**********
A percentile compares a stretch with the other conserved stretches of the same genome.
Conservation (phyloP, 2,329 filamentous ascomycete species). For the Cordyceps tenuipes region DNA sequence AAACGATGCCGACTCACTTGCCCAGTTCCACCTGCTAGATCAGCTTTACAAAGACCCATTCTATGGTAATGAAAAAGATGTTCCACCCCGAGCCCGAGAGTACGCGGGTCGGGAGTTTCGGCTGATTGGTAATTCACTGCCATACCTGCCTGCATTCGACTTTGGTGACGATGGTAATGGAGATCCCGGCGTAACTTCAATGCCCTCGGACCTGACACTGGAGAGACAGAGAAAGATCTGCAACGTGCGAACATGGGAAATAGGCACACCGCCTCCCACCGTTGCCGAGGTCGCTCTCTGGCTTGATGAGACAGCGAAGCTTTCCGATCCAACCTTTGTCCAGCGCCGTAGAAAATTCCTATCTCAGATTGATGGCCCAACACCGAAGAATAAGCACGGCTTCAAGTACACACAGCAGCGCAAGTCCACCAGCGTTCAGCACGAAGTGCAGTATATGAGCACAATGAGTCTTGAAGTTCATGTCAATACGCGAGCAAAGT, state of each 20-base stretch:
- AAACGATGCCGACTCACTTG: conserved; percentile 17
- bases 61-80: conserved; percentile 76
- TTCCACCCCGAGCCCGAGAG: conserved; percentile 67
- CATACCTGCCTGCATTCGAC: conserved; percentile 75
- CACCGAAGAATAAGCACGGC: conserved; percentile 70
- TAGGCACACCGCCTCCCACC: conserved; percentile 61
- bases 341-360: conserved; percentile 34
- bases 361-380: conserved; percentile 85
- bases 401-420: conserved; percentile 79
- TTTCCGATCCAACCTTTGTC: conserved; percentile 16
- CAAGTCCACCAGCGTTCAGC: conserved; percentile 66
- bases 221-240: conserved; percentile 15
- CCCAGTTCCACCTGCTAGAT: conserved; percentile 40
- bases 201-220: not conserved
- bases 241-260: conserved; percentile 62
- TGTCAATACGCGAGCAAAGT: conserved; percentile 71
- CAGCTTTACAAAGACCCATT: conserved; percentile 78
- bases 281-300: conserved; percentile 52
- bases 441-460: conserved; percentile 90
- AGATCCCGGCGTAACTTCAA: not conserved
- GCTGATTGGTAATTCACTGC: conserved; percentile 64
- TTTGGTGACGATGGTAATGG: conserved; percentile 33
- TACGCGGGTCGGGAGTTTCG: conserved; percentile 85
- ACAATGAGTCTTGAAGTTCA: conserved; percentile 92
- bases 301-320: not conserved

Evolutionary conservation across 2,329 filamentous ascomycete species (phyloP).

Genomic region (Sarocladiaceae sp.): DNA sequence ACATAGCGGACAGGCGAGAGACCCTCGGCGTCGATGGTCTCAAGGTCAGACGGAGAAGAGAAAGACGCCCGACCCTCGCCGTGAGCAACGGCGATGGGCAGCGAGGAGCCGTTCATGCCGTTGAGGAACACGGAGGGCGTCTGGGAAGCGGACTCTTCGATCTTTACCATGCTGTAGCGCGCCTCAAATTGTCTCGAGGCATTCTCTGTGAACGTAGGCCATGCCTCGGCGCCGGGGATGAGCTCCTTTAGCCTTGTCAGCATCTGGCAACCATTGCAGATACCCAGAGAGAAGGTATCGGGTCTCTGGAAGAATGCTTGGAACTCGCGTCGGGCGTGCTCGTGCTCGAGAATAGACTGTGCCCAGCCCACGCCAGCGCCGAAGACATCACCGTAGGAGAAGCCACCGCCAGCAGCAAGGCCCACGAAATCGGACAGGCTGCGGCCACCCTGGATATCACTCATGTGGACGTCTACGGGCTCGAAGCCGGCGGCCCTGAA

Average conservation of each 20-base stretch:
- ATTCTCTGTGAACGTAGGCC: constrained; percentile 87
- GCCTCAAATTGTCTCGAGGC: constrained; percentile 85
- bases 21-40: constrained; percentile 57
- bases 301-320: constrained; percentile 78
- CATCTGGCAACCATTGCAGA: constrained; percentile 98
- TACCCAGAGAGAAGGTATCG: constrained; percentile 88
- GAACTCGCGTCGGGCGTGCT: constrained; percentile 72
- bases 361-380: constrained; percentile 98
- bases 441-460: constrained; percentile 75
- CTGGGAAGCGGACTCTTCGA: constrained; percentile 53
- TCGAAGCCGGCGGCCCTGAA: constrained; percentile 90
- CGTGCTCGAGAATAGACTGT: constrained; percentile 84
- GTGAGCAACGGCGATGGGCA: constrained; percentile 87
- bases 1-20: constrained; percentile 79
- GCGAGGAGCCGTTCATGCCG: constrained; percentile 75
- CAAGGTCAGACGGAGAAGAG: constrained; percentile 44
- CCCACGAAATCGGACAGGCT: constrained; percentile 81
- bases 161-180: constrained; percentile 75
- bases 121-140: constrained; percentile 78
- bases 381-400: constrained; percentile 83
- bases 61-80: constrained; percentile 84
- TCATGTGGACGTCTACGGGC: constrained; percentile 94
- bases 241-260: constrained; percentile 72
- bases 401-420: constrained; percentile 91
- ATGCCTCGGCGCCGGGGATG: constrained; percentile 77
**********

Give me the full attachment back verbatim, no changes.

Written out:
A percentile compares a stretch with the other conserved stretches of the same genome.
Conservation (phyloP, 2,329 filamentous ascomycete species). For the Cordyceps tenuipes region DNA sequence AAACGATGCCGACTCACTTGCCCAGTTCCACCTGCTAGATCAGCTTTACAAAGACCCATTCTATGGTAATGAAAAAGATGTTCCACCCCGAGCCCGAGAGTACGCGGGTCGGGAGTTTCGGCTGATTGGTAATTCACTGCCATACCTGCCTGCATTCGACTTTGGTGACGATGGTAATGGAGATCCCGGCGTAACTTCAATGCCCTCGGACCTGACACTGGAGAGACAGAGAAAGATCTGCAACGTGCGAACATGGGAAATAGGCACACCGCCTCCCACCGTTGCCGAGGTCGCTCTCTGGCTTGATGAGACAGCGAAGCTTTCCGATCCAACCTTTGTCCAGCGCCGTAGAAAATTCCTATCTCAGATTGATGGCCCAACACCGAAGAATAAGCACGGCTTCAAGTACACACAGCAGCGCAAGTCCACCAGCGTTCAGCACGAAGTGCAGTATATGAGCACAATGAGTCTTGAAGTTCATGTCAATACGCGAGCAAAGT, state of each 20-base stretch:
- AAACGATGCCGACTCACTTG: conserved; percentile 17
- bases 61-80: conserved; percentile 76
- TTCCACCCCGAGCCCGAGAG: conserved; percentile 67
- CATACCTGCCTGCATTCGAC: conserved; percentile 75
- CACCGAAGAATAAGCACGGC: conserved; percentile 70
- TAGGCACACCGCCTCCCACC: conserved; percentile 61
- bases 341-360: conserved; percentile 34
- bases 361-380: conserved; percentile 85
- bases 401-420: conserved; percentile 79
- TTTCCGATCCAACCTTTGTC: conserved; percentile 16
- CAAGTCCACCAGCGTTCAGC: conserved; percentile 66
- bases 221-240: conserved; percentile 15
- CCCAGTTCCACCTGCTAGAT: conserved; percentile 40
- bases 201-220: not conserved
- bases 241-260: conserved; percentile 62
- TGTCAATACGCGAGCAAAGT: conserved; percentile 71
- CAGCTTTACAAAGACCCATT: conserved; percentile 78
- bases 281-300: conserved; percentile 52
- bases 441-460: conserved; percentile 90
- AGATCCCGGCGTAACTTCAA: not conserved
- GCTGATTGGTAATTCACTGC: conserved; percentile 64
- TTTGGTGACGATGGTAATGG: conserved; percentile 33
- TACGCGGGTCGGGAGTTTCG: conserved; percentile 85
- ACAATGAGTCTTGAAGTTCA: conserved; percentile 92
- bases 301-320: not conserved

Evolutionary conservation across 2,329 filamentous ascomycete species (phyloP).

Genomic region (Sarocladiaceae sp.): DNA sequence ACATAGCGGACAGGCGAGAGACCCTCGGCGTCGATGGTCTCAAGGTCAGACGGAGAAGAGAAAGACGCCCGACCCTCGCCGTGAGCAACGGCGATGGGCAGCGAGGAGCCGTTCATGCCGTTGAGGAACACGGAGGGCGTCTGGGAAGCGGACTCTTCGATCTTTACCATGCTGTAGCGCGCCTCAAATTGTCTCGAGGCATTCTCTGTGAACGTAGGCCATGCCTCGGCGCCGGGGATGAGCTCCTTTAGCCTTGTCAGCATCTGGCAACCATTGCAGATACCCAGAGAGAAGGTATCGGGTCTCTGGAAGAATGCTTGGAACTCGCGTCGGGCGTGCTCGTGCTCGAGAATAGACTGTGCCCAGCCCACGCCAGCGCCGAAGACATCACCGTAGGAGAAGCCACCGCCAGCAGCAAGGCCCACGAAATCGGACAGGCTGCGGCCACCCTGGATATCACTCATGTGGACGTCTACGGGCTCGAAGCCGGCGGCCCTGAA

Average conservation of each 20-base stretch:
- ATTCTCTGTGAACGTAGGCC: constrained; percentile 87
- GCCTCAAATTGTCTCGAGGC: constrained; percentile 85
- bases 21-40: constrained; percentile 57
- bases 301-320: constrained; percentile 78
- CATCTGGCAACCATTGCAGA: constrained; percentile 98
- TACCCAGAGAGAAGGTATCG: constrained; percentile 88
- GAACTCGCGTCGGGCGTGCT: constrained; percentile 72
- bases 361-380: constrained; percentile 98
- bases 441-460: constrained; percentile 75
- CTGGGAAGCGGACTCTTCGA: constrained; percentile 53
- TCGAAGCCGGCGGCCCTGAA: constrained; percentile 90
- CGTGCTCGAGAATAGACTGT: constrained; percentile 84
- GTGAGCAACGGCGATGGGCA: constrained; percentile 87
- bases 1-20: constrained; percentile 79
- GCGAGGAGCCGTTCATGCCG: constrained; percentile 75
- CAAGGTCAGACGGAGAAGAG: constrained; percentile 44
- CCCACGAAATCGGACAGGCT: constrained; percentile 81
- bases 161-180: constrained; percentile 75
- bases 121-140: constrained; percentile 78
- bases 381-400: constrained; percentile 83
- bases 61-80: constrained; percentile 84
- TCATGTGGACGTCTACGGGC: constrained; percentile 94
- bases 241-260: constrained; percentile 72
- bases 401-420: constrained; percentile 91
- ATGCCTCGGCGCCGGGGATG: constrained; percentile 77